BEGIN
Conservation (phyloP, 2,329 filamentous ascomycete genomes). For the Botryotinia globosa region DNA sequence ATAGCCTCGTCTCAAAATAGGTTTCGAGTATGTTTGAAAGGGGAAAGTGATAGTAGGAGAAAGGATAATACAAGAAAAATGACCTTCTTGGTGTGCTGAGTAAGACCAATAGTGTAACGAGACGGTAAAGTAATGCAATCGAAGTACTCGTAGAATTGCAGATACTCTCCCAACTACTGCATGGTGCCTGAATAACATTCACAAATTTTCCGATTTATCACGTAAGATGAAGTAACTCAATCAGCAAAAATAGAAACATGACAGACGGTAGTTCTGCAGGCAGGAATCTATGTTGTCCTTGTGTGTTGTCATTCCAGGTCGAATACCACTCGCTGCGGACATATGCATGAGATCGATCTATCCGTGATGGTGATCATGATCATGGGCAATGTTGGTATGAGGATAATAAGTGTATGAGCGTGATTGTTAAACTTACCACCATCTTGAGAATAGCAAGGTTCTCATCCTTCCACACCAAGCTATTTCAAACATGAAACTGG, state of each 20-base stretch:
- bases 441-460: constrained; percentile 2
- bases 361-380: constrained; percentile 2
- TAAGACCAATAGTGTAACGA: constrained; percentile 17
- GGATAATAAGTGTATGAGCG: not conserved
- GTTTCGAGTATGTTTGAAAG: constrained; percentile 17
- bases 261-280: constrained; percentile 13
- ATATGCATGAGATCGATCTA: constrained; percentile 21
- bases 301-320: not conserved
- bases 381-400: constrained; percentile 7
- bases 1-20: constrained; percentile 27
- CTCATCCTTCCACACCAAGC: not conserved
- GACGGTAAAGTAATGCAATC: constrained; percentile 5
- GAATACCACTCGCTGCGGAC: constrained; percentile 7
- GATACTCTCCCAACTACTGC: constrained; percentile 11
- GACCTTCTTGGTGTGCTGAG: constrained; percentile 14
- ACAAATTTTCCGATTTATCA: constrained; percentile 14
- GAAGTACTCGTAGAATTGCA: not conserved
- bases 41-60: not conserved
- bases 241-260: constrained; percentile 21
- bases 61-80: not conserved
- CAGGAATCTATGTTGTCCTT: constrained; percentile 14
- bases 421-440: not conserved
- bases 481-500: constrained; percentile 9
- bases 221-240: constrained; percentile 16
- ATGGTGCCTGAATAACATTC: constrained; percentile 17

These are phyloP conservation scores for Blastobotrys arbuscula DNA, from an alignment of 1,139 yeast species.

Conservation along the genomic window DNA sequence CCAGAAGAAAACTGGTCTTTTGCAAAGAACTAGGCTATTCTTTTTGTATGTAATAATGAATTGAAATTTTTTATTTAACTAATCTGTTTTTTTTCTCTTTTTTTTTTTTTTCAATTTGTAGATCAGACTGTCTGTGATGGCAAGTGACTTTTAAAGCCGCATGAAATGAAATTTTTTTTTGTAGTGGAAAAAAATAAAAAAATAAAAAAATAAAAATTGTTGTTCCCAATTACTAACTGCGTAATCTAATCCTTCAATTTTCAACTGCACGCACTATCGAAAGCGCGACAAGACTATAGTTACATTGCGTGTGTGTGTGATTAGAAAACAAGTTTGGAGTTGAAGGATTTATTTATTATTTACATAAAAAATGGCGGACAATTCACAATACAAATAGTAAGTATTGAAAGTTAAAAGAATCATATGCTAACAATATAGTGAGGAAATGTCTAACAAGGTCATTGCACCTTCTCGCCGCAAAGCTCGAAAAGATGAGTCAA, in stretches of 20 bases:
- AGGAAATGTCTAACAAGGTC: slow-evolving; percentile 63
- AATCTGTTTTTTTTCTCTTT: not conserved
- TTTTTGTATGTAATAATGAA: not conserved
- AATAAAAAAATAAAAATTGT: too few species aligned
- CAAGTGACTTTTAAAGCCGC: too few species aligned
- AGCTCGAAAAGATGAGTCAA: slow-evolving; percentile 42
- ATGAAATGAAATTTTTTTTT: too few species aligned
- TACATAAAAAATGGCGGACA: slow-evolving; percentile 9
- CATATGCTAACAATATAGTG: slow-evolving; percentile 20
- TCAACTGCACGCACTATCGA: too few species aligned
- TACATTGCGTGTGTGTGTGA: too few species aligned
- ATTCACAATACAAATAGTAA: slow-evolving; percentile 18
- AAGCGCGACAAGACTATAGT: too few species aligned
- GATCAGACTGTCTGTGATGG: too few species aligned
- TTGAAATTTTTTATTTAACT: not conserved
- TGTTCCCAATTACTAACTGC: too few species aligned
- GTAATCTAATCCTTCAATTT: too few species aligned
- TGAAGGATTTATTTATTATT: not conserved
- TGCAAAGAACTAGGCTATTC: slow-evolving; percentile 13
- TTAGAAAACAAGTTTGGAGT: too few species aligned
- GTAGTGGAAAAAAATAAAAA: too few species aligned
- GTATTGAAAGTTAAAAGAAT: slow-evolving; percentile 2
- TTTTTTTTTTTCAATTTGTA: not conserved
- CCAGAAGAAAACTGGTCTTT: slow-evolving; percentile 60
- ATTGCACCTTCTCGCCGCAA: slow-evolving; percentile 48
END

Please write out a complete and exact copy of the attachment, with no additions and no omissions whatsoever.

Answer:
Conservation (phyloP, 2,329 filamentous ascomycete genomes). For the Botryotinia globosa region DNA sequence ATAGCCTCGTCTCAAAATAGGTTTCGAGTATGTTTGAAAGGGGAAAGTGATAGTAGGAGAAAGGATAATACAAGAAAAATGACCTTCTTGGTGTGCTGAGTAAGACCAATAGTGTAACGAGACGGTAAAGTAATGCAATCGAAGTACTCGTAGAATTGCAGATACTCTCCCAACTACTGCATGGTGCCTGAATAACATTCACAAATTTTCCGATTTATCACGTAAGATGAAGTAACTCAATCAGCAAAAATAGAAACATGACAGACGGTAGTTCTGCAGGCAGGAATCTATGTTGTCCTTGTGTGTTGTCATTCCAGGTCGAATACCACTCGCTGCGGACATATGCATGAGATCGATCTATCCGTGATGGTGATCATGATCATGGGCAATGTTGGTATGAGGATAATAAGTGTATGAGCGTGATTGTTAAACTTACCACCATCTTGAGAATAGCAAGGTTCTCATCCTTCCACACCAAGCTATTTCAAACATGAAACTGG, state of each 20-base stretch:
- bases 441-460: constrained; percentile 2
- bases 361-380: constrained; percentile 2
- TAAGACCAATAGTGTAACGA: constrained; percentile 17
- GGATAATAAGTGTATGAGCG: not conserved
- GTTTCGAGTATGTTTGAAAG: constrained; percentile 17
- bases 261-280: constrained; percentile 13
- ATATGCATGAGATCGATCTA: constrained; percentile 21
- bases 301-320: not conserved
- bases 381-400: constrained; percentile 7
- bases 1-20: constrained; percentile 27
- CTCATCCTTCCACACCAAGC: not conserved
- GACGGTAAAGTAATGCAATC: constrained; percentile 5
- GAATACCACTCGCTGCGGAC: constrained; percentile 7
- GATACTCTCCCAACTACTGC: constrained; percentile 11
- GACCTTCTTGGTGTGCTGAG: constrained; percentile 14
- ACAAATTTTCCGATTTATCA: constrained; percentile 14
- GAAGTACTCGTAGAATTGCA: not conserved
- bases 41-60: not conserved
- bases 241-260: constrained; percentile 21
- bases 61-80: not conserved
- CAGGAATCTATGTTGTCCTT: constrained; percentile 14
- bases 421-440: not conserved
- bases 481-500: constrained; percentile 9
- bases 221-240: constrained; percentile 16
- ATGGTGCCTGAATAACATTC: constrained; percentile 17

These are phyloP conservation scores for Blastobotrys arbuscula DNA, from an alignment of 1,139 yeast species.

Conservation along the genomic window DNA sequence CCAGAAGAAAACTGGTCTTTTGCAAAGAACTAGGCTATTCTTTTTGTATGTAATAATGAATTGAAATTTTTTATTTAACTAATCTGTTTTTTTTCTCTTTTTTTTTTTTTTCAATTTGTAGATCAGACTGTCTGTGATGGCAAGTGACTTTTAAAGCCGCATGAAATGAAATTTTTTTTTGTAGTGGAAAAAAATAAAAAAATAAAAAAATAAAAATTGTTGTTCCCAATTACTAACTGCGTAATCTAATCCTTCAATTTTCAACTGCACGCACTATCGAAAGCGCGACAAGACTATAGTTACATTGCGTGTGTGTGTGATTAGAAAACAAGTTTGGAGTTGAAGGATTTATTTATTATTTACATAAAAAATGGCGGACAATTCACAATACAAATAGTAAGTATTGAAAGTTAAAAGAATCATATGCTAACAATATAGTGAGGAAATGTCTAACAAGGTCATTGCACCTTCTCGCCGCAAAGCTCGAAAAGATGAGTCAA, in stretches of 20 bases:
- AGGAAATGTCTAACAAGGTC: slow-evolving; percentile 63
- AATCTGTTTTTTTTCTCTTT: not conserved
- TTTTTGTATGTAATAATGAA: not conserved
- AATAAAAAAATAAAAATTGT: too few species aligned
- CAAGTGACTTTTAAAGCCGC: too few species aligned
- AGCTCGAAAAGATGAGTCAA: slow-evolving; percentile 42
- ATGAAATGAAATTTTTTTTT: too few species aligned
- TACATAAAAAATGGCGGACA: slow-evolving; percentile 9
- CATATGCTAACAATATAGTG: slow-evolving; percentile 20
- TCAACTGCACGCACTATCGA: too few species aligned
- TACATTGCGTGTGTGTGTGA: too few species aligned
- ATTCACAATACAAATAGTAA: slow-evolving; percentile 18
- AAGCGCGACAAGACTATAGT: too few species aligned
- GATCAGACTGTCTGTGATGG: too few species aligned
- TTGAAATTTTTTATTTAACT: not conserved
- TGTTCCCAATTACTAACTGC: too few species aligned
- GTAATCTAATCCTTCAATTT: too few species aligned
- TGAAGGATTTATTTATTATT: not conserved
- TGCAAAGAACTAGGCTATTC: slow-evolving; percentile 13
- TTAGAAAACAAGTTTGGAGT: too few species aligned
- GTAGTGGAAAAAAATAAAAA: too few species aligned
- GTATTGAAAGTTAAAAGAAT: slow-evolving; percentile 2
- TTTTTTTTTTTCAATTTGTA: not conserved
- CCAGAAGAAAACTGGTCTTT: slow-evolving; percentile 60
- ATTGCACCTTCTCGCCGCAA: slow-evolving; percentile 48